Press release | June 13, 2018

Statement on The ‘Counter’ Terrorism and Illicit Finance Act: A Gift to Criminals and the Corrupt

Washington, DC — On the eve of a mark-up in US Congress of a major counter terrorism finance bill, the international anti-corruption organization Global Witness is decrying a last minute move to strip the bill of a key measure that would have helped put an end to anonymous companies – the ubiquitous financial getaways cars used around the world by bad actors looking to hide their suspect funds.

“Criminals and corrupt officials around the world will be cheering Congressional Republicans this week. The facts are clear: terrorists, corrupt politicians and gangsters use anonymous companies to launder their cash and threaten the US’s national security. Instead of tackling this challenge head on, House Republicans have introduced a bill that could weaken US anti-money laundering efforts for years to come” said Mark Hays, Anti-Money Laundering Team Leader at Global Witness.

In the last two years support for beneficial ownership transparency has grown exponentially. Law enforcement organizations such as the Fraternal Order of Police, the National District Attorneys Association and the Federal Law Enforcement Officers Association support this move. So do major financial services organizations representing banks large and small, from the Clearing House to the Independent Community Bankers of America. The CEOs of Dow Chemical, Unilever, Salesforce, Allianz, Virgin, the Kering Group have endorsed this step as well. And, a host of anti-corruption organizations, human rights groups, small business voicesnational security experts and many others are also in support of this important transparency measure.

Originally, the Counter Terrorism and Illicit Finance Act (H.R. 6068), introduced in draft form late last year, included a provision that would require companies formed in the US to disclose their real beneficial owners to the Financial Crimes Enforcement Network. Anti-money laundering authorities have consistently named this requirement as the critical missing piece of US efforts to combat the money laundering that fuels or facilitates all manner of criminal activity, from human trafficking to the opioid epidemic and much more.  The bipartisan provision would have been a good first step towards providing the information sorely needed to monitor and investigate this type of criminal activity here in the US and around the world.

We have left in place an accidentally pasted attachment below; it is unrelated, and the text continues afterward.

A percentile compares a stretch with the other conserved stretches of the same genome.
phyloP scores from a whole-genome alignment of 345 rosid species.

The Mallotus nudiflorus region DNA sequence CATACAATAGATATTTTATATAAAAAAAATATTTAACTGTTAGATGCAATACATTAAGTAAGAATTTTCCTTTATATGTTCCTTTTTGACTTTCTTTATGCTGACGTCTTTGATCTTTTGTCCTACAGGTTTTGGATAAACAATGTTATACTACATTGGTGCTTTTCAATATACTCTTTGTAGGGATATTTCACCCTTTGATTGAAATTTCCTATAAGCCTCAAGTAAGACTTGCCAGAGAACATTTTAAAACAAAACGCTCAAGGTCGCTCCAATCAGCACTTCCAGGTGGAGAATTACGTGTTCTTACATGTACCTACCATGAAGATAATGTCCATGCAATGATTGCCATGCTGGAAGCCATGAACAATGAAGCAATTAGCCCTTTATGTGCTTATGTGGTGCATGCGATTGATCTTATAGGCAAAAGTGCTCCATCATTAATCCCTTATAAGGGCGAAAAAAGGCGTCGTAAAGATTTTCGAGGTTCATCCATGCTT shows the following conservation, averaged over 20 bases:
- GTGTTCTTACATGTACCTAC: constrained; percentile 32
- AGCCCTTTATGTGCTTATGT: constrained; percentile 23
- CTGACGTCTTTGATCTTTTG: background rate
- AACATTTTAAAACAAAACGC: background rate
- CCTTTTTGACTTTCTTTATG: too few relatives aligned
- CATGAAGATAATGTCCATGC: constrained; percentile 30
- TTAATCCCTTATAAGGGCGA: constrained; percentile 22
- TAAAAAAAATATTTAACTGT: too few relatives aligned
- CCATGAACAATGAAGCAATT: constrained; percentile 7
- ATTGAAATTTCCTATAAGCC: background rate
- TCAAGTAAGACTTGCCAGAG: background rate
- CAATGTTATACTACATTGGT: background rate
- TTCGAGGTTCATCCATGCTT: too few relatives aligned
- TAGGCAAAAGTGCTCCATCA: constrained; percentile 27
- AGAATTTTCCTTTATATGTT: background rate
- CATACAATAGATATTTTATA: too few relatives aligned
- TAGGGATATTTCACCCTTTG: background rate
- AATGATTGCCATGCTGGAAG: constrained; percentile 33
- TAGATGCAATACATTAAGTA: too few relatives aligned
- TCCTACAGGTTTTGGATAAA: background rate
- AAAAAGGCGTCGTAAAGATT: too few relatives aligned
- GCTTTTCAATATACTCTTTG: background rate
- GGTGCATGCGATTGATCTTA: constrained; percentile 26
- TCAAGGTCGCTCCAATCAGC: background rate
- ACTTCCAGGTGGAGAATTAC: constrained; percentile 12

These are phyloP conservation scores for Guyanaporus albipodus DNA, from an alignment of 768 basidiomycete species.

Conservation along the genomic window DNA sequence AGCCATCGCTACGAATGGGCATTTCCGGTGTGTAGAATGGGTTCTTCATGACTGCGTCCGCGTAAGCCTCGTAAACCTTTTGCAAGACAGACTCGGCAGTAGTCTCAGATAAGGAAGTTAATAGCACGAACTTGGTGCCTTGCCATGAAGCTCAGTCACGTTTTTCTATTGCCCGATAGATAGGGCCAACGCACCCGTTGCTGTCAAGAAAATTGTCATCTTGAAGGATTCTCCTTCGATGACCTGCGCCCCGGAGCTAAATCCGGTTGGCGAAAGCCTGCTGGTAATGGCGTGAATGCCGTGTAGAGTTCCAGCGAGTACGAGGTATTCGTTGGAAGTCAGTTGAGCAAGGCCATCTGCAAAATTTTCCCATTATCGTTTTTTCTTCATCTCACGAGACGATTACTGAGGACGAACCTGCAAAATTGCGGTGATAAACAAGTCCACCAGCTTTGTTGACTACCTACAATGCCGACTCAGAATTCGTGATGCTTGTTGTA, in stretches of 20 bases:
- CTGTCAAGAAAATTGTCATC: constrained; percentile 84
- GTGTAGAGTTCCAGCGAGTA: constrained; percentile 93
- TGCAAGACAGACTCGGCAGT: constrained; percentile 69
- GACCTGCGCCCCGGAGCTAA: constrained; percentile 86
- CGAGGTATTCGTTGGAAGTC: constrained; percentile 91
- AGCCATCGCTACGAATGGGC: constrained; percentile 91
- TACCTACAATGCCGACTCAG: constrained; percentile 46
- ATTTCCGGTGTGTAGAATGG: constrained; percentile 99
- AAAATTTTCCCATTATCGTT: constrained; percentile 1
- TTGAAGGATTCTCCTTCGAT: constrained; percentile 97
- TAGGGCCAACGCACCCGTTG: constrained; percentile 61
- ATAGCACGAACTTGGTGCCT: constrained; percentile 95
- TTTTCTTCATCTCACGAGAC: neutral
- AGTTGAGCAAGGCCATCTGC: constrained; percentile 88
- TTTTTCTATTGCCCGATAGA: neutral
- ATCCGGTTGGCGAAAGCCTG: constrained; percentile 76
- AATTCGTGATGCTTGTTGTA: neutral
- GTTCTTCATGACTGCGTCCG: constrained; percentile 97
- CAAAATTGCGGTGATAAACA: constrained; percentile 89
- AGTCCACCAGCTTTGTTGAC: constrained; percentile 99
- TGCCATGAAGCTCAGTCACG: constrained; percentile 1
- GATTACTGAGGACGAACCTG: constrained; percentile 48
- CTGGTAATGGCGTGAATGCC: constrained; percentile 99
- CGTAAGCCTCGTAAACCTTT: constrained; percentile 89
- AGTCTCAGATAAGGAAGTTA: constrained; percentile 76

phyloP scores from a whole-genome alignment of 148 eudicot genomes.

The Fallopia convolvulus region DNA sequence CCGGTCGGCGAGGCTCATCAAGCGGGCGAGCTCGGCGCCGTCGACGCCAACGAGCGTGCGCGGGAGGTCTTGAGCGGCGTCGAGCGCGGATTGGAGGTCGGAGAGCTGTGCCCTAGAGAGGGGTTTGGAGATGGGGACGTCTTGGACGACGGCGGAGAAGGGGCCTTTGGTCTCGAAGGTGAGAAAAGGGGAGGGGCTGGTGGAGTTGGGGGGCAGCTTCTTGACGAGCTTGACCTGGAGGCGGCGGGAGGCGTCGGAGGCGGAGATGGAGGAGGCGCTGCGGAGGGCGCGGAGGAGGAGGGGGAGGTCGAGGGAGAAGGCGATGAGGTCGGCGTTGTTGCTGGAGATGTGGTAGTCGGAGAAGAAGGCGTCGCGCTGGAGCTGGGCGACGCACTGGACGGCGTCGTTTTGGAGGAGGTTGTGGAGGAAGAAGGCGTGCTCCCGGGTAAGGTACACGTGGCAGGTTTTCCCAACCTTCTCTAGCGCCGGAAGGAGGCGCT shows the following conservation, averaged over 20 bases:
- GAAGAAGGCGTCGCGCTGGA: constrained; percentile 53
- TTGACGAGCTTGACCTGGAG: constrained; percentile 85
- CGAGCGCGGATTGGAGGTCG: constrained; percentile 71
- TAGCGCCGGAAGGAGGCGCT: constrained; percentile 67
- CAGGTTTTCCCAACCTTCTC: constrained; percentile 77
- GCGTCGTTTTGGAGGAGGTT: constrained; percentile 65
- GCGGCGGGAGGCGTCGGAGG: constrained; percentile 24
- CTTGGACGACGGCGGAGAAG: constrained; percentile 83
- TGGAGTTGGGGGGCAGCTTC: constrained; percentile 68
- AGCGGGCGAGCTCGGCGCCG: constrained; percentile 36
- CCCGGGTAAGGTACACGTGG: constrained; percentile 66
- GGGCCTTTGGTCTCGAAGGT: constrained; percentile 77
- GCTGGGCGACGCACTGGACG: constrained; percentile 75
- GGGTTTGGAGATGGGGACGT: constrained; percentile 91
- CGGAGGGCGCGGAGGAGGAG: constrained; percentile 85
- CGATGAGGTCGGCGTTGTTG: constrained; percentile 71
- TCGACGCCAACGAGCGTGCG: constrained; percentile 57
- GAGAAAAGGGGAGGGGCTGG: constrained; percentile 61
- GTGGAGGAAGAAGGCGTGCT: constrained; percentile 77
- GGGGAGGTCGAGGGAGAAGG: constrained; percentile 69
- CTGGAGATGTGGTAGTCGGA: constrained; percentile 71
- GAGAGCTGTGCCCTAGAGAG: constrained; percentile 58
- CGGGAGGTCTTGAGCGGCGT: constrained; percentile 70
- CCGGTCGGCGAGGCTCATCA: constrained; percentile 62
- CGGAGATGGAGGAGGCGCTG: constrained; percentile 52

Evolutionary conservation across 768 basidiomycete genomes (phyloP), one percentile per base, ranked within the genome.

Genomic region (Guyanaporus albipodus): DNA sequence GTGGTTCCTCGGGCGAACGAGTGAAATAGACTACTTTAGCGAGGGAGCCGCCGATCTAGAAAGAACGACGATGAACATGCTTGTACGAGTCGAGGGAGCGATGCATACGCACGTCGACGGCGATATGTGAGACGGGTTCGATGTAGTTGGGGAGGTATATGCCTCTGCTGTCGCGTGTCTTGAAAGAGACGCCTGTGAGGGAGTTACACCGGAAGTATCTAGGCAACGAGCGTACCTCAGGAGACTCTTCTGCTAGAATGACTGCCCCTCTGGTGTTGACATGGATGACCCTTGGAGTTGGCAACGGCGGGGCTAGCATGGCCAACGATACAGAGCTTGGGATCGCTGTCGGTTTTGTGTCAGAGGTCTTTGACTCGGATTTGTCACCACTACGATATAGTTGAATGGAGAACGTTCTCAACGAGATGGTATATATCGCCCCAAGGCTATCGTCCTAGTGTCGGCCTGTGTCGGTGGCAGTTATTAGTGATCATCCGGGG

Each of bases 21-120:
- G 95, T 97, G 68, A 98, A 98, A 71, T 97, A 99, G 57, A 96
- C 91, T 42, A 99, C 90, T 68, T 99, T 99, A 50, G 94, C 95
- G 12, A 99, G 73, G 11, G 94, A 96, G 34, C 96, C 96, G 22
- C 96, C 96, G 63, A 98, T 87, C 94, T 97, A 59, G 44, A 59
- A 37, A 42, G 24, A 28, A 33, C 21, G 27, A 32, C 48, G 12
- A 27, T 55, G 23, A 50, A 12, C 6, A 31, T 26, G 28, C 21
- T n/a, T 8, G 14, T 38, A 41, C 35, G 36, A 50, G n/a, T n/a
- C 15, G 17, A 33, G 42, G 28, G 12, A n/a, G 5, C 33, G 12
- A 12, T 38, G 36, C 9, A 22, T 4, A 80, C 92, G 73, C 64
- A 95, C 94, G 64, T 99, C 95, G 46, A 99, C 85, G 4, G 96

However, the new draft of the legislation eliminates this beneficial ownership provision entirely, and includes provisions that would actually weaken existing measures used to combat money laundering and terrorism financing.

“As the rest of the world moves ahead with vital tools to crack down on the criminal and corrupt, the House Republicans’ failure to act lets money launders know that the US is open for business, whoever you are,” said Hays.

About Global Witness 

Global Witness wants a better world — where corruption is challenged and accountability prevails, all can thrive within the planet’s boundaries, and governments act in the public interest.  Many of the world’s worst environmental and human rights abuses are driven by the exploitation of natural resources and corruption in the global political and economic system. Global Witness is campaigning to end this. We carry out hard-hitting investigations, expose the facts, and push for change. We are independent, not-for-profit, and work with partners around the world in our fight for justice.



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